Update as of Feb. 17: 91 Prospect has arrived in its new location at 110 Prospect. The story below was written in preparation for the move. A follow-up story will appear on the University homepage on Feb. 20.
Princeton University will move the historic building at 91 Prospect Ave., home of the Office of the Dean for Research, beginning on Thursday, Feb. 9. The move originally was scheduled to start the week of Feb. 13.
The building, which was constructed in 1927 as the Court Club — one of the University’s former eating clubs — and later expanded, will be rotated 180 degrees and relocated across the street adjacent to 114 Prospect Ave. From Feb. 9 to 10, it will be moved adjacent to its current foundation. As of Feb. 13, preparations continued at the site of the new foundation. Once those have been completed, likely within a day or two, the building will be turned to face in the opposite direction, then rolled to the other side of Prospect Avenue.
Moving and restoring the building allows the University to maintain the character of Prospect Avenue, which is home to University eating clubs and other historic structures, including the recently restored Ferris Thompson Gateway, said University Architect Ron McCoy.
“Moving a building is exciting, but this is an especially symbolic moment,” McCoy said. “It signifies a transformation of the University’s institutional commitments and weaving those together with the interests of the community.” In 2022, the Princeton Council designated the area the Prospect Avenue Historic District.
To accommodate the building relocation, a section of Prospect Avenue between Olden Street and Murray Place was closed to most traffic beginning Feb. 1, with some detoured walkways for pedestrians. Meticulous preparations have been underway for months, overseen by the University’s construction manager, Whiting-Turner, and Expert House Movers of Sharptown, Maryland, as the site is cleared for the construction of a new complex for Environmental Studies and the School of Engineering and Applied Science (ES+SEAS).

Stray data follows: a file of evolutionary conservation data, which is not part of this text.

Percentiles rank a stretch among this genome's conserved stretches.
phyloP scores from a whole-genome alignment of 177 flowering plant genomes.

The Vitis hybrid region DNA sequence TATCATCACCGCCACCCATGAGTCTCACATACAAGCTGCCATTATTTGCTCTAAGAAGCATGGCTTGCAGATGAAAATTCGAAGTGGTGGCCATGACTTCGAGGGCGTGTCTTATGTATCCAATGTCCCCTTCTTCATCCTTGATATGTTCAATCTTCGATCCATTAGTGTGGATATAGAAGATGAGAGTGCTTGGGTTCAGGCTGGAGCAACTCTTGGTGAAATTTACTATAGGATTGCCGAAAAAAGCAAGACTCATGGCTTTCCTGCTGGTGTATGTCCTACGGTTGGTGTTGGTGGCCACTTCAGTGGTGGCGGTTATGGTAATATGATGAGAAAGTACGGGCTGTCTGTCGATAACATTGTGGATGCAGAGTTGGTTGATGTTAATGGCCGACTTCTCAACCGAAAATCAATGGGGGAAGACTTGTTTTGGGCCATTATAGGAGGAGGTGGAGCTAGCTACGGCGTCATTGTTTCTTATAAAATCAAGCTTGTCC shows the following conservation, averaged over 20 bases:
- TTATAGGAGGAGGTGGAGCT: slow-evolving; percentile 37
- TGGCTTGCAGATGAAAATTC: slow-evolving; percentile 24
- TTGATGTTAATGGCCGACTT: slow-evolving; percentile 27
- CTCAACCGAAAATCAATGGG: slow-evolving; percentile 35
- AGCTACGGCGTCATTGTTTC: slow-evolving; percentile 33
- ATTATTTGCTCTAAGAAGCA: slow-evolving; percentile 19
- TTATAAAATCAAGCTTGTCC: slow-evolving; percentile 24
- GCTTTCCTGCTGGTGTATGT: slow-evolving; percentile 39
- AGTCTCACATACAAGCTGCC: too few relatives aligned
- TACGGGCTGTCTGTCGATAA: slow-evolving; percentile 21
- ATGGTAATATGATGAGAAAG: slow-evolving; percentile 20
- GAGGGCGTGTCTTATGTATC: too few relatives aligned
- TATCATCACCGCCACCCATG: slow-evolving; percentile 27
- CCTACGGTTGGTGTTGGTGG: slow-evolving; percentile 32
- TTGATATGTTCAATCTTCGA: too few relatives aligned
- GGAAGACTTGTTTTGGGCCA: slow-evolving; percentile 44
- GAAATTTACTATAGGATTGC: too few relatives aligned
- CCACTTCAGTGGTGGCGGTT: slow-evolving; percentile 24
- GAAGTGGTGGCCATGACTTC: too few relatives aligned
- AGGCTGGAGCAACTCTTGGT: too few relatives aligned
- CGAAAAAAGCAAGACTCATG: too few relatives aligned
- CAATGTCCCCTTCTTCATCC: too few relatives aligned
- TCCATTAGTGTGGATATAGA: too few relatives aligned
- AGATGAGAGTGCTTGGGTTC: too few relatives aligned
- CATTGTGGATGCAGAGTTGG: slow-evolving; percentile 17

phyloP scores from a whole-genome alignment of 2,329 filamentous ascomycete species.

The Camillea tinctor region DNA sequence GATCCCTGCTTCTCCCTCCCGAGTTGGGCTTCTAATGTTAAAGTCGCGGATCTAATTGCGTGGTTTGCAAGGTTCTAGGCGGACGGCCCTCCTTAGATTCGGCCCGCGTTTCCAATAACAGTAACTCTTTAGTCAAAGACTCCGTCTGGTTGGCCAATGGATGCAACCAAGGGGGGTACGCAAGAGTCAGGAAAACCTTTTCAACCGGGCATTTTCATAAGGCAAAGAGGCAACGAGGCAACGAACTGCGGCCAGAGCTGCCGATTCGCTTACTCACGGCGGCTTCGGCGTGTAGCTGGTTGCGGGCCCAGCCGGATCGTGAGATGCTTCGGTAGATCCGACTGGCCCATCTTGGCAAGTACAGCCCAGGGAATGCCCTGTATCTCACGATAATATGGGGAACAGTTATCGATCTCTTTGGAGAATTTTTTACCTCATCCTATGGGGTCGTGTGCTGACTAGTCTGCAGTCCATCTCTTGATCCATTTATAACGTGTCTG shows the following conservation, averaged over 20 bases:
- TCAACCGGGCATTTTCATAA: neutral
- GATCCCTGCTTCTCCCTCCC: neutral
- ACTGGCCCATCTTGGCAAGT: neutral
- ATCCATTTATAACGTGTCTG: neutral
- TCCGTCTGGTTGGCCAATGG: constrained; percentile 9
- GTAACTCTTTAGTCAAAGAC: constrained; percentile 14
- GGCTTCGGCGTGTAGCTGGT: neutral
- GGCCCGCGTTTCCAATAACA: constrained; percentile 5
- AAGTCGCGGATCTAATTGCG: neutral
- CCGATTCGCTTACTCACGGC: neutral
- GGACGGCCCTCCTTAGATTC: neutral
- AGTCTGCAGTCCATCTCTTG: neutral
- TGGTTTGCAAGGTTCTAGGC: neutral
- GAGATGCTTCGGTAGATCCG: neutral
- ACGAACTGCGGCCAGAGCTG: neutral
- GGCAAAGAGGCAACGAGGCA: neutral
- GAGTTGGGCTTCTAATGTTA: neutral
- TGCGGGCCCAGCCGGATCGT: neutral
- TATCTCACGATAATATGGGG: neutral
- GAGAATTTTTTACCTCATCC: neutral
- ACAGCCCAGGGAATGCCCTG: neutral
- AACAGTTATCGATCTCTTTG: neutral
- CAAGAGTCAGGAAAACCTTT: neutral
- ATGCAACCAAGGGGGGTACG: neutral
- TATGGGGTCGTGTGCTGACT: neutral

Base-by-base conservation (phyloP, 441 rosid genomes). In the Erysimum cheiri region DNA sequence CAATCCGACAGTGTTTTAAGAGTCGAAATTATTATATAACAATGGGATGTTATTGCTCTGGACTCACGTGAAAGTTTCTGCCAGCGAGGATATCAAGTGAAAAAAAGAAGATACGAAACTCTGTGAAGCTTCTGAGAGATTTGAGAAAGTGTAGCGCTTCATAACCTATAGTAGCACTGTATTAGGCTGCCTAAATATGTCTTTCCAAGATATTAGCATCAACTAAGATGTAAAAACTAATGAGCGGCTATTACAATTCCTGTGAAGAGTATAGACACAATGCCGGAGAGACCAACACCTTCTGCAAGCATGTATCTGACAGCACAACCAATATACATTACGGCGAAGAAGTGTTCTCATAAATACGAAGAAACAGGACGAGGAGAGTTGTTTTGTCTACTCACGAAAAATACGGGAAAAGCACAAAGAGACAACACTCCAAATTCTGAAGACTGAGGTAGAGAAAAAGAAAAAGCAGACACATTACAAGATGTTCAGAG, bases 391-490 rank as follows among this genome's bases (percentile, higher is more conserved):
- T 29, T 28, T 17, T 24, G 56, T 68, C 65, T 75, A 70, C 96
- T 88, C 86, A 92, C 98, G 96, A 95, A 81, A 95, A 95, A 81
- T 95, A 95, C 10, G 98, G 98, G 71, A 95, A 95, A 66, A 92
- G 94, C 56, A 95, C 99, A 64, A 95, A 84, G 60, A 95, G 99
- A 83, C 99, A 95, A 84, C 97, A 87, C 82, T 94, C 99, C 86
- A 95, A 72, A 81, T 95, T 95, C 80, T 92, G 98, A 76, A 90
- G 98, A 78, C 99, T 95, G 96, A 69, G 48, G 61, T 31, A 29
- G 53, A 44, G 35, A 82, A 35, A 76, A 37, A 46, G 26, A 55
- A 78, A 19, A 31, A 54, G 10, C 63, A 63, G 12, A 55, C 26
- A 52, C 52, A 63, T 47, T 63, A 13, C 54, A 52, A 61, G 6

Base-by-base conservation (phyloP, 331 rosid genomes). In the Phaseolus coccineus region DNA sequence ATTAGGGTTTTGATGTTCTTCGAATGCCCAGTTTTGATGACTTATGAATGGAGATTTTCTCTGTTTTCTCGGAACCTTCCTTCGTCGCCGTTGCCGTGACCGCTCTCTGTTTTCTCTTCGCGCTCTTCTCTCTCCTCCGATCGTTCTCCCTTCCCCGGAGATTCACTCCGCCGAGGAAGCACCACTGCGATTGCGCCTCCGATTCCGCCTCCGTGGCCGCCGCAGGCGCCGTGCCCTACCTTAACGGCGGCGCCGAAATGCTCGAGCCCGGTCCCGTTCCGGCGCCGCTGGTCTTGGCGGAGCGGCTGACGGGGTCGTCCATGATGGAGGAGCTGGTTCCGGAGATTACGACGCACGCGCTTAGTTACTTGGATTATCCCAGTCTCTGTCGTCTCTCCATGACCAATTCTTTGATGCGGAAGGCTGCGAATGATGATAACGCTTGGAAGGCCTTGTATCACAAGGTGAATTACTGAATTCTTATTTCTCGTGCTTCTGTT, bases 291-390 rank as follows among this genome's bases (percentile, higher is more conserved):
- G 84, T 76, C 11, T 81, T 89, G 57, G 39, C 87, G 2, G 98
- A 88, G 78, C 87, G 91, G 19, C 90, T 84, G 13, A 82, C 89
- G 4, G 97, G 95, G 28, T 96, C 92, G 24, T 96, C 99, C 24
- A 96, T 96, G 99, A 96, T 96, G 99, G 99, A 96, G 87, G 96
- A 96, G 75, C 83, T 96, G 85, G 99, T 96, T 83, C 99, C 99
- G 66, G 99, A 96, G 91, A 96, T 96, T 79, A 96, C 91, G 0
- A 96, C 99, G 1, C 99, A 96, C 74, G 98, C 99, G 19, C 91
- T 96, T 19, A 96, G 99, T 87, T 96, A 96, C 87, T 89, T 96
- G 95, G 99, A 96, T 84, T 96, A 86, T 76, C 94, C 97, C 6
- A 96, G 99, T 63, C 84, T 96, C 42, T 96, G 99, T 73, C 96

To hoist the building from its current location, steel beams and hydraulic jacks were inserted below the first floor. The hydraulic jacks lifted the building to allow the movers to place dollies below the newly added steel beams. Those dollies — approximately 30 in all — will be used to rotate and roll the building.
The rotation is expected to take three days. It will then take one day to roll the building across the street and set it upon the new foundation.
Stewards to history, vision for the future
Once in its new location, the building will be renovated to include new office and conference spaces for the Office of the Dean for Research, and a larger veranda in the back. It also will be made fully accessible.
The current site of 91 Prospect, when vacated, will become the location of an open space and pavilion leading to a new building for chemical and biological engineering and continuing into a “necklace” of connected buildings expanding the University’s facilities for engineering and environmental science.
The project will enable breakthrough teaching and research in service of humanity while enhancing the public experience of Prospect Avenue. “In our overarching effort to be good stewards of our history, we realized that we could move the building, maintain its current functionality as a whole for the Office of the Dean for Research, and preserve the character of the street, while still allowing us to realize the vision for Environmental Studies and the School of Engineering and Applied Science,” McCoy said.
The new ES+SEAS campus will be terraced into the hillside between Prospect Avenue and Ivy Lane formerly occupied by faculty and staff housing and parking lots behind the eating clubs. Longer-term plans include a building for the Department of Electrical and Computer Engineering and spaces for other engineering departments as well as programs central to the school’s mission.
Logistics, timing, parking
Preparations for the 91 Prospect move began last June. The University first moved the 19th-century Victorian at 110 Prospect Avenue behind 114 and 116 Prospect Ave. to make way for the 91 Prospect relocation. All three of those buildings are University-owned, as well, and are being restored. Both 110 and 114 will be used as residences; 116 will contain business offices.
Traffic along Prospect Avenue from Olden Street to Murray Place will continue to be detoured through the end of February. Local vehicle access to residences, eating clubs, Bobst Hall, Prospect Avenue Garage, EQuad buildings and the apartments at 120 Prospect is being accommodated during the closure.
Street parking remains available on either side of Prospect Avenue outside of the closed section.
Sidewalks are closed in a section of Prospect Avenue between Prospect Avenue Garage Access Drive and 115 Prospect Ave. Pedestrian access has been maintained via existing pathways along the Prospect Avenue Garage, continuing behind the 110, 114 and 116 construction sites and the Prospect Avenue Apartments to Murray Place.
For additional information about the project, please visit the ES + SEAS construction website, which is regularly updated by Princeton’s Office of Facilities.
This story was originally published on Jan. 20, 2023, and was updated on Feb. 8, 13 and 15, 2023, to reflect changes in the construction schedule.